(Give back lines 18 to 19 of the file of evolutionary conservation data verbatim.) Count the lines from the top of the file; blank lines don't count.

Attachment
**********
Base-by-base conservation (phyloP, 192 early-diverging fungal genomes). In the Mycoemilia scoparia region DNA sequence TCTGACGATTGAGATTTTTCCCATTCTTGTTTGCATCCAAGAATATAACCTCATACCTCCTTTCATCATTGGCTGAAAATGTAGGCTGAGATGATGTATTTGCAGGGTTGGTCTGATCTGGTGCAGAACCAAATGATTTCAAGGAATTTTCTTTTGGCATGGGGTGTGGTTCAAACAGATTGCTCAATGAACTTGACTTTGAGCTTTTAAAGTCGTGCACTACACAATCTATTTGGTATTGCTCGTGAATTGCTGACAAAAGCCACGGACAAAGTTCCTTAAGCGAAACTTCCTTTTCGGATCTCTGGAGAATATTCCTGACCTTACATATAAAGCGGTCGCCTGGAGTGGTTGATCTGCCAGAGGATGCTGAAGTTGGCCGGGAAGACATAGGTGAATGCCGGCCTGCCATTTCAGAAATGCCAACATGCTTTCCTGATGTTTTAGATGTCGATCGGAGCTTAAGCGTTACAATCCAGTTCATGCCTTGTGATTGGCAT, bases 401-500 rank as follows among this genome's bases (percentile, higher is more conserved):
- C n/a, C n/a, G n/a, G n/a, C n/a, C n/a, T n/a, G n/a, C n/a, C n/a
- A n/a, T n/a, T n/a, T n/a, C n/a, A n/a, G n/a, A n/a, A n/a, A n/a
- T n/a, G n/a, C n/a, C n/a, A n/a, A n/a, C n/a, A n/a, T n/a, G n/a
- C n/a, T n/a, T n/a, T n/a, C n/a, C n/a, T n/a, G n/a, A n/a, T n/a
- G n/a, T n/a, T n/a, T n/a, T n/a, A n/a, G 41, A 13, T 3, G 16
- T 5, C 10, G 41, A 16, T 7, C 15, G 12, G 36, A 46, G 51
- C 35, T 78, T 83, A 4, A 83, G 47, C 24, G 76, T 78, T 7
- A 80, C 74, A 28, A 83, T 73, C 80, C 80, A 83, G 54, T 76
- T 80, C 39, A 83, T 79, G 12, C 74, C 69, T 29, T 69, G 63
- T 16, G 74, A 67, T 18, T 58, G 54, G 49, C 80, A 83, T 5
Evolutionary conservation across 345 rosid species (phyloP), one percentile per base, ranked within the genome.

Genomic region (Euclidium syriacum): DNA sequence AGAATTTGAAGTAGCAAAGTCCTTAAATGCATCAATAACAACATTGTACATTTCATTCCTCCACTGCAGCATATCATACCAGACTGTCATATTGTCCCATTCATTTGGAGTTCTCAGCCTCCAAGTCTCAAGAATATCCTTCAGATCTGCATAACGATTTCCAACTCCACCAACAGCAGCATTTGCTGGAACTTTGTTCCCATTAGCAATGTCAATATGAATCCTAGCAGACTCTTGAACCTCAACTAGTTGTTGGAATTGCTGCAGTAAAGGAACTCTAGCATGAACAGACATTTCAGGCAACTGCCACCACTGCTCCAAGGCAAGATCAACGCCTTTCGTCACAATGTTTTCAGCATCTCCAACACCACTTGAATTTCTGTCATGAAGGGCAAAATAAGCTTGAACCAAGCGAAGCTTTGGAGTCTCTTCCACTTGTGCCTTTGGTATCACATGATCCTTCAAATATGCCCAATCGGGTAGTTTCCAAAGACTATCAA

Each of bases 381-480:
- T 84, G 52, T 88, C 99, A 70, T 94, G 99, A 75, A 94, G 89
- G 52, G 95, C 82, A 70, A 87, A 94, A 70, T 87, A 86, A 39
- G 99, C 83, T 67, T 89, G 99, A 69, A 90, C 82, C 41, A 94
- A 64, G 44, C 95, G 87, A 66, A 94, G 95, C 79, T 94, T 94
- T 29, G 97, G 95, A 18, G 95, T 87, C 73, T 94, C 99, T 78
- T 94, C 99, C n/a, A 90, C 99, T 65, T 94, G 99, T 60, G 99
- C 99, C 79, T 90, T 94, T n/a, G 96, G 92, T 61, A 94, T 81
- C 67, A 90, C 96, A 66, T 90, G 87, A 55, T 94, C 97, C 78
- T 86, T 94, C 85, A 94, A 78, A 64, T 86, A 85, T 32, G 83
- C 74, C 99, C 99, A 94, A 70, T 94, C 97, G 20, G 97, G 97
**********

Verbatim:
- A 64, G 44, C 95, G 87, A 66, A 94, G 95, C 79, T 94, T 94
- T 29, G 97, G 95, A 18, G 95, T 87, C 73, T 94, C 99, T 78